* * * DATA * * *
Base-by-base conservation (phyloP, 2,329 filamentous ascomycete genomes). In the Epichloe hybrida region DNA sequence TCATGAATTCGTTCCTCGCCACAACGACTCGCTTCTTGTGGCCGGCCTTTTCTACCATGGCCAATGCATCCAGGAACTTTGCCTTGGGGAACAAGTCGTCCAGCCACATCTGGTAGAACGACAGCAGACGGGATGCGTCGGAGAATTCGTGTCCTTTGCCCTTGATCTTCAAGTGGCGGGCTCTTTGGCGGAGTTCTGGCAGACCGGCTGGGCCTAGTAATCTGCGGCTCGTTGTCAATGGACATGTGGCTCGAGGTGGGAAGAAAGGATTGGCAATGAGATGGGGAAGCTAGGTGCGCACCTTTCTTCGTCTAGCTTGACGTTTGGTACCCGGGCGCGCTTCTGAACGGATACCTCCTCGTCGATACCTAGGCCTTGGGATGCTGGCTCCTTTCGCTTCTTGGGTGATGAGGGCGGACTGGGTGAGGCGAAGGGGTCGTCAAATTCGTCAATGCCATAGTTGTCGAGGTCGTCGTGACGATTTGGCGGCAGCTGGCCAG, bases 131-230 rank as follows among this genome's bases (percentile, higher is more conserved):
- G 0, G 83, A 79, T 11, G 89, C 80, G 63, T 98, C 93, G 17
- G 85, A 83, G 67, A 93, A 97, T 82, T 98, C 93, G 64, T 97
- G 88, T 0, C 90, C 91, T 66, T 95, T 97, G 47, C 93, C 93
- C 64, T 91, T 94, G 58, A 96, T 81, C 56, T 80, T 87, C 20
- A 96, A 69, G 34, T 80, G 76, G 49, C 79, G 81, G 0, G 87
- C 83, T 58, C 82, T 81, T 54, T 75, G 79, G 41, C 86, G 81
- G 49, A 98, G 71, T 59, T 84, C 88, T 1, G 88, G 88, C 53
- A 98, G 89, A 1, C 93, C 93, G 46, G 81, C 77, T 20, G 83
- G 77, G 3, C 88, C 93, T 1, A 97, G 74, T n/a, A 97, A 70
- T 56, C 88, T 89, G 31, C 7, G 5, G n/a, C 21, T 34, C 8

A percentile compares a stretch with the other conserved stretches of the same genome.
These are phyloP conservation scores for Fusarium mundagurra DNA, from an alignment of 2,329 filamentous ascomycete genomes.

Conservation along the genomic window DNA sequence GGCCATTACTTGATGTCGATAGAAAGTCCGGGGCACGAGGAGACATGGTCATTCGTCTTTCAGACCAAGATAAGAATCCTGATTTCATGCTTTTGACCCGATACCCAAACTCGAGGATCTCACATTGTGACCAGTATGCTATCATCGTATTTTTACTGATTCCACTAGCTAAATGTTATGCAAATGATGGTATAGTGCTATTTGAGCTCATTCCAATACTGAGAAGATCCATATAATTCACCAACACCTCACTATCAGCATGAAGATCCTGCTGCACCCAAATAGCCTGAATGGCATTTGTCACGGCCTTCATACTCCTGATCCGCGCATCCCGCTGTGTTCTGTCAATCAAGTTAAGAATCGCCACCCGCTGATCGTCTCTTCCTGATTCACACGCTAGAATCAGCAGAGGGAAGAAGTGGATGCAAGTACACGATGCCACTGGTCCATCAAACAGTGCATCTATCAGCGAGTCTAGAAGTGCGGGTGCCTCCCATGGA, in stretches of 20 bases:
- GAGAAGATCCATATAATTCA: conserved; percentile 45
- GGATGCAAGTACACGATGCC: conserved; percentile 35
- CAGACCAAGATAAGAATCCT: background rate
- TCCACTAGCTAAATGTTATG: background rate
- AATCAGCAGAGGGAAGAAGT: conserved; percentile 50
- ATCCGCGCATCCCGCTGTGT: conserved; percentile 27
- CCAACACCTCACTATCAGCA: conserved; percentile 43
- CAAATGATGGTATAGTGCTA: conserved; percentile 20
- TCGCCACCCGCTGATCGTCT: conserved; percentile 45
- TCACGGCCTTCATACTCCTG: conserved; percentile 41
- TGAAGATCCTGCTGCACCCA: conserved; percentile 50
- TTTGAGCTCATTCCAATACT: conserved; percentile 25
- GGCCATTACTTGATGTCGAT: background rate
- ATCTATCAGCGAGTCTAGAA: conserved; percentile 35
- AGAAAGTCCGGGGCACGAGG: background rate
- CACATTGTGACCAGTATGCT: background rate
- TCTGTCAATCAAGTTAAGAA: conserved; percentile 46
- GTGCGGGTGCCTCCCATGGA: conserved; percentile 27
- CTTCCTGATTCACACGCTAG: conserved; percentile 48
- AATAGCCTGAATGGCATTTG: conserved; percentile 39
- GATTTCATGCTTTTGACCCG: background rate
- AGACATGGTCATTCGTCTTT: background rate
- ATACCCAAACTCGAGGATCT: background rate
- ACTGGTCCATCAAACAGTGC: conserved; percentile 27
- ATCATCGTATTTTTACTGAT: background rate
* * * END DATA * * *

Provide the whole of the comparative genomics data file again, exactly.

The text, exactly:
Base-by-base conservation (phyloP, 2,329 filamentous ascomycete genomes). In the Epichloe hybrida region DNA sequence TCATGAATTCGTTCCTCGCCACAACGACTCGCTTCTTGTGGCCGGCCTTTTCTACCATGGCCAATGCATCCAGGAACTTTGCCTTGGGGAACAAGTCGTCCAGCCACATCTGGTAGAACGACAGCAGACGGGATGCGTCGGAGAATTCGTGTCCTTTGCCCTTGATCTTCAAGTGGCGGGCTCTTTGGCGGAGTTCTGGCAGACCGGCTGGGCCTAGTAATCTGCGGCTCGTTGTCAATGGACATGTGGCTCGAGGTGGGAAGAAAGGATTGGCAATGAGATGGGGAAGCTAGGTGCGCACCTTTCTTCGTCTAGCTTGACGTTTGGTACCCGGGCGCGCTTCTGAACGGATACCTCCTCGTCGATACCTAGGCCTTGGGATGCTGGCTCCTTTCGCTTCTTGGGTGATGAGGGCGGACTGGGTGAGGCGAAGGGGTCGTCAAATTCGTCAATGCCATAGTTGTCGAGGTCGTCGTGACGATTTGGCGGCAGCTGGCCAG, bases 131-230 rank as follows among this genome's bases (percentile, higher is more conserved):
- G 0, G 83, A 79, T 11, G 89, C 80, G 63, T 98, C 93, G 17
- G 85, A 83, G 67, A 93, A 97, T 82, T 98, C 93, G 64, T 97
- G 88, T 0, C 90, C 91, T 66, T 95, T 97, G 47, C 93, C 93
- C 64, T 91, T 94, G 58, A 96, T 81, C 56, T 80, T 87, C 20
- A 96, A 69, G 34, T 80, G 76, G 49, C 79, G 81, G 0, G 87
- C 83, T 58, C 82, T 81, T 54, T 75, G 79, G 41, C 86, G 81
- G 49, A 98, G 71, T 59, T 84, C 88, T 1, G 88, G 88, C 53
- A 98, G 89, A 1, C 93, C 93, G 46, G 81, C 77, T 20, G 83
- G 77, G 3, C 88, C 93, T 1, A 97, G 74, T n/a, A 97, A 70
- T 56, C 88, T 89, G 31, C 7, G 5, G n/a, C 21, T 34, C 8

A percentile compares a stretch with the other conserved stretches of the same genome.
These are phyloP conservation scores for Fusarium mundagurra DNA, from an alignment of 2,329 filamentous ascomycete genomes.

Conservation along the genomic window DNA sequence GGCCATTACTTGATGTCGATAGAAAGTCCGGGGCACGAGGAGACATGGTCATTCGTCTTTCAGACCAAGATAAGAATCCTGATTTCATGCTTTTGACCCGATACCCAAACTCGAGGATCTCACATTGTGACCAGTATGCTATCATCGTATTTTTACTGATTCCACTAGCTAAATGTTATGCAAATGATGGTATAGTGCTATTTGAGCTCATTCCAATACTGAGAAGATCCATATAATTCACCAACACCTCACTATCAGCATGAAGATCCTGCTGCACCCAAATAGCCTGAATGGCATTTGTCACGGCCTTCATACTCCTGATCCGCGCATCCCGCTGTGTTCTGTCAATCAAGTTAAGAATCGCCACCCGCTGATCGTCTCTTCCTGATTCACACGCTAGAATCAGCAGAGGGAAGAAGTGGATGCAAGTACACGATGCCACTGGTCCATCAAACAGTGCATCTATCAGCGAGTCTAGAAGTGCGGGTGCCTCCCATGGA, in stretches of 20 bases:
- GAGAAGATCCATATAATTCA: conserved; percentile 45
- GGATGCAAGTACACGATGCC: conserved; percentile 35
- CAGACCAAGATAAGAATCCT: background rate
- TCCACTAGCTAAATGTTATG: background rate
- AATCAGCAGAGGGAAGAAGT: conserved; percentile 50
- ATCCGCGCATCCCGCTGTGT: conserved; percentile 27
- CCAACACCTCACTATCAGCA: conserved; percentile 43
- CAAATGATGGTATAGTGCTA: conserved; percentile 20
- TCGCCACCCGCTGATCGTCT: conserved; percentile 45
- TCACGGCCTTCATACTCCTG: conserved; percentile 41
- TGAAGATCCTGCTGCACCCA: conserved; percentile 50
- TTTGAGCTCATTCCAATACT: conserved; percentile 25
- GGCCATTACTTGATGTCGAT: background rate
- ATCTATCAGCGAGTCTAGAA: conserved; percentile 35
- AGAAAGTCCGGGGCACGAGG: background rate
- CACATTGTGACCAGTATGCT: background rate
- TCTGTCAATCAAGTTAAGAA: conserved; percentile 46
- GTGCGGGTGCCTCCCATGGA: conserved; percentile 27
- CTTCCTGATTCACACGCTAG: conserved; percentile 48
- AATAGCCTGAATGGCATTTG: conserved; percentile 39
- GATTTCATGCTTTTGACCCG: background rate
- AGACATGGTCATTCGTCTTT: background rate
- ATACCCAAACTCGAGGATCT: background rate
- ACTGGTCCATCAAACAGTGC: conserved; percentile 27
- ATCATCGTATTTTTACTGAT: background rate